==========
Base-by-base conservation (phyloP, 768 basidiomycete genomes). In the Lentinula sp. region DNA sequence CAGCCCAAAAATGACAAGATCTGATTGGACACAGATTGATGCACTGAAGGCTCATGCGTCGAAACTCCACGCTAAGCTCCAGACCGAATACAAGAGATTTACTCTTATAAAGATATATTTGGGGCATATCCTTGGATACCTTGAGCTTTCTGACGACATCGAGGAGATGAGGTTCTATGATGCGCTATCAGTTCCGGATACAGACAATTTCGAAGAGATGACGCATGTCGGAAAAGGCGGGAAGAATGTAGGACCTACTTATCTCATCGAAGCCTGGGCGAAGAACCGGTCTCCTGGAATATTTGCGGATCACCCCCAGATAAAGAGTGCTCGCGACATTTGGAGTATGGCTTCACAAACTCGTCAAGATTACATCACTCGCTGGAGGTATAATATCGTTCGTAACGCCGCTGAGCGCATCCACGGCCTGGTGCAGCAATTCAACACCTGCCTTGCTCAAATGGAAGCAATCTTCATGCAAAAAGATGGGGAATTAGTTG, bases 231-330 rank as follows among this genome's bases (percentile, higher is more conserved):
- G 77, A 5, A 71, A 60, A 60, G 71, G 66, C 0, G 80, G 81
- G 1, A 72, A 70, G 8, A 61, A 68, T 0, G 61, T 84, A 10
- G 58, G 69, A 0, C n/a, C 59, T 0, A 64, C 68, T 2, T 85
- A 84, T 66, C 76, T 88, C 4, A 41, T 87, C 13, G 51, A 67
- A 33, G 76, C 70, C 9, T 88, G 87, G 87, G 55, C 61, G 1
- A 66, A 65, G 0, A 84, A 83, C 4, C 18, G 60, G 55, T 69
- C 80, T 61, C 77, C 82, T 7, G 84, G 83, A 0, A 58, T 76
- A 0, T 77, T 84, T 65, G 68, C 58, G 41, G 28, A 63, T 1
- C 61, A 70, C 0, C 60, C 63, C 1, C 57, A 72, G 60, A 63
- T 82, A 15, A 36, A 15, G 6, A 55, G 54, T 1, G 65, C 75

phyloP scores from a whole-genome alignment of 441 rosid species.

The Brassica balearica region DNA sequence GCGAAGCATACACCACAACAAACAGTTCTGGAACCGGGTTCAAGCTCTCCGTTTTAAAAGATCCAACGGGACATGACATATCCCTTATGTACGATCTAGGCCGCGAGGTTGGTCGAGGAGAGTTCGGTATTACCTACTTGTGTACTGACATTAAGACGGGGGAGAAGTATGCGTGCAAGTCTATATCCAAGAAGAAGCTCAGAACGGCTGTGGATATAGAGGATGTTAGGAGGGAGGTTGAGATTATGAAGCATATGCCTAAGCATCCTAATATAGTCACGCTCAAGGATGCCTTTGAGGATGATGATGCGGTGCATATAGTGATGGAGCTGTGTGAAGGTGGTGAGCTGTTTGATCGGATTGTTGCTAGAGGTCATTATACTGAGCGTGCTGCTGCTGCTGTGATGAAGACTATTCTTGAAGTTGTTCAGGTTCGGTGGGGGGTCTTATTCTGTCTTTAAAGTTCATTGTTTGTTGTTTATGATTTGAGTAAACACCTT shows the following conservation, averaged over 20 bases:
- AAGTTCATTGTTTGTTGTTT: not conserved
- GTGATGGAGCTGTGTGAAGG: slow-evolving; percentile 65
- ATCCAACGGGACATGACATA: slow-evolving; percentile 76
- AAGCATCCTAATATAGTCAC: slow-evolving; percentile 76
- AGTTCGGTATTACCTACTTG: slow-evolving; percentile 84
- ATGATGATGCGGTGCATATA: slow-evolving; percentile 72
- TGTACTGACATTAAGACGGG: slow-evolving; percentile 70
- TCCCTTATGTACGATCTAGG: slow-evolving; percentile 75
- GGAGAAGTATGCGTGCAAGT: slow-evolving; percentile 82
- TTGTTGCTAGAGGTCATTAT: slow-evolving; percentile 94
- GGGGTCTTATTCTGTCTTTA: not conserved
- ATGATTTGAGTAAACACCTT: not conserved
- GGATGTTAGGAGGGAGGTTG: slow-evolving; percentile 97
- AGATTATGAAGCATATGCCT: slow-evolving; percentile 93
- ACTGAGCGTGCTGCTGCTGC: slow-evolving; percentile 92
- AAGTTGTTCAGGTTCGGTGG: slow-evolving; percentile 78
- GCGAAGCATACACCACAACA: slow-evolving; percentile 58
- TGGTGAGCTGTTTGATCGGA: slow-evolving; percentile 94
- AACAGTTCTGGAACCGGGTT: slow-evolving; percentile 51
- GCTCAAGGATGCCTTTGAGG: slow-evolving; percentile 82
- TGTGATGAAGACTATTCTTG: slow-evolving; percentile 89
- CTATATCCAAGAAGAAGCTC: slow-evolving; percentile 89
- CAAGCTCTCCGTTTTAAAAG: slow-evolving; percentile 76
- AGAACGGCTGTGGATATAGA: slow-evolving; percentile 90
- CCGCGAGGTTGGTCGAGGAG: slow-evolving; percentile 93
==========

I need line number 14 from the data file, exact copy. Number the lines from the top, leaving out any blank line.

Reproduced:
- AAGTTCATTGTTTGTTGTTT: not conserved